Re: Augustus DeMorgan made many valuable contributions to [#permalink]

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26 Aug 2014, 15:38

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Re: Augustus DeMorgan made many valuable contributions to [#permalink]

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27 Aug 2014, 21:36

daagh wrote:

The subject ‘contribution’ plays a key role in deciding the answer here. First being a singular subject, the subject’s verb also should be singular –i.e.: is, dismissing B, C and E. Second, the singular subject entails a singular appositive modifier, namely, a pair as in A and not two theorems as in D. Hence A .

I am confused with choosing A or D. It helps me answer my question. Thank your for exp. +1 kudos _________________

......................................................................... +1 Kudos please, if you like my post

Re: Augustus DeMorgan made many valuable contributions to [#permalink]

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01 Sep 2015, 03:21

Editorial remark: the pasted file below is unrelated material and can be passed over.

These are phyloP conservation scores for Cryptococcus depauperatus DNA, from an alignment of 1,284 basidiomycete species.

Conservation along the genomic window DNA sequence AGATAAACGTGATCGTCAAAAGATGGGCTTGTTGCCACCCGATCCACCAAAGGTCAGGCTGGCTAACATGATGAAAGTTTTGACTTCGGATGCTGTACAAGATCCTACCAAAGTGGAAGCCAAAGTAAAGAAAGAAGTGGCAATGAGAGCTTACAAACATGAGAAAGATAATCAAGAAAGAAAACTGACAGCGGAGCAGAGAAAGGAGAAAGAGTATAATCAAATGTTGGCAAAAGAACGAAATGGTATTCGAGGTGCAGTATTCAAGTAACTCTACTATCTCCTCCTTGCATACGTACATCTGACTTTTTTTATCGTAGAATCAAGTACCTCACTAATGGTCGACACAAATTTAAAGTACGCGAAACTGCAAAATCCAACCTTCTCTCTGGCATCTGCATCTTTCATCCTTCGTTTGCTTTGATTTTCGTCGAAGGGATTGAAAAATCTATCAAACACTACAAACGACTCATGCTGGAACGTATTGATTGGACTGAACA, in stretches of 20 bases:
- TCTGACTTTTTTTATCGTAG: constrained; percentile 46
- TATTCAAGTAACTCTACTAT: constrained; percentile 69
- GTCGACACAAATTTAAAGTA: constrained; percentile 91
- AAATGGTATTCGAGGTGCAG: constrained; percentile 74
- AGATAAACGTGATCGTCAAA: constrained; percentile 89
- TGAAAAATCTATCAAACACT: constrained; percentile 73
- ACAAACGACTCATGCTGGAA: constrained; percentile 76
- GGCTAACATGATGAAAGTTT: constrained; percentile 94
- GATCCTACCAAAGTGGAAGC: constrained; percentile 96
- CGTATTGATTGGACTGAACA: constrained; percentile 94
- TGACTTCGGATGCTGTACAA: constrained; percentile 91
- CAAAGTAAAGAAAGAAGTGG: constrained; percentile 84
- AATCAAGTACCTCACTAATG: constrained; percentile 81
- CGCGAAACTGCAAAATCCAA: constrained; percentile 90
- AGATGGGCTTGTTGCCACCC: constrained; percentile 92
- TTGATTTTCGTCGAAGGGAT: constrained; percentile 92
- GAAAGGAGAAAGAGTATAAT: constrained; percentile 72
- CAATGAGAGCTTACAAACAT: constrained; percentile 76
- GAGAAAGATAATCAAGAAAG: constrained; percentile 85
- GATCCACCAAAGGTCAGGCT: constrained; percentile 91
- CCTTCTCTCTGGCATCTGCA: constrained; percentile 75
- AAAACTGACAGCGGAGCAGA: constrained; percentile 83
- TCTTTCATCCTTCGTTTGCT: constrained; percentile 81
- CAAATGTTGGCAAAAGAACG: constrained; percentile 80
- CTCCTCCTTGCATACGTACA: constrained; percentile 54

Hello from the GMAT Club VerbalBot!

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Re: Augustus DeMorgan made many valuable contributions to [#permalink]

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07 Sep 2015, 10:30

Augustus DeMorgan made many valuable contributions to calculus, trigonometry, algebra, and logic; but perhaps his most famous academic contribution, a pair of theorems concerning complementation of sets, is still known today as DeMorgan’s Rules.

his most famous academic contribution-------> Contribution referes to Singular Object...

So the decision point isIS / ARE

The correct answer will include IS , Only OPtions (A) and (D) are available...

(D) two theorems that define complementation of sets, is ----> Two theorems............must be are

(A) a pair of theorems concerning complementation of sets, is -----> A pair of ........ is (Correct)

Augustus DeMorgan made many valuable contributions to [#permalink]

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05 Mar 2016, 11:59

Quote: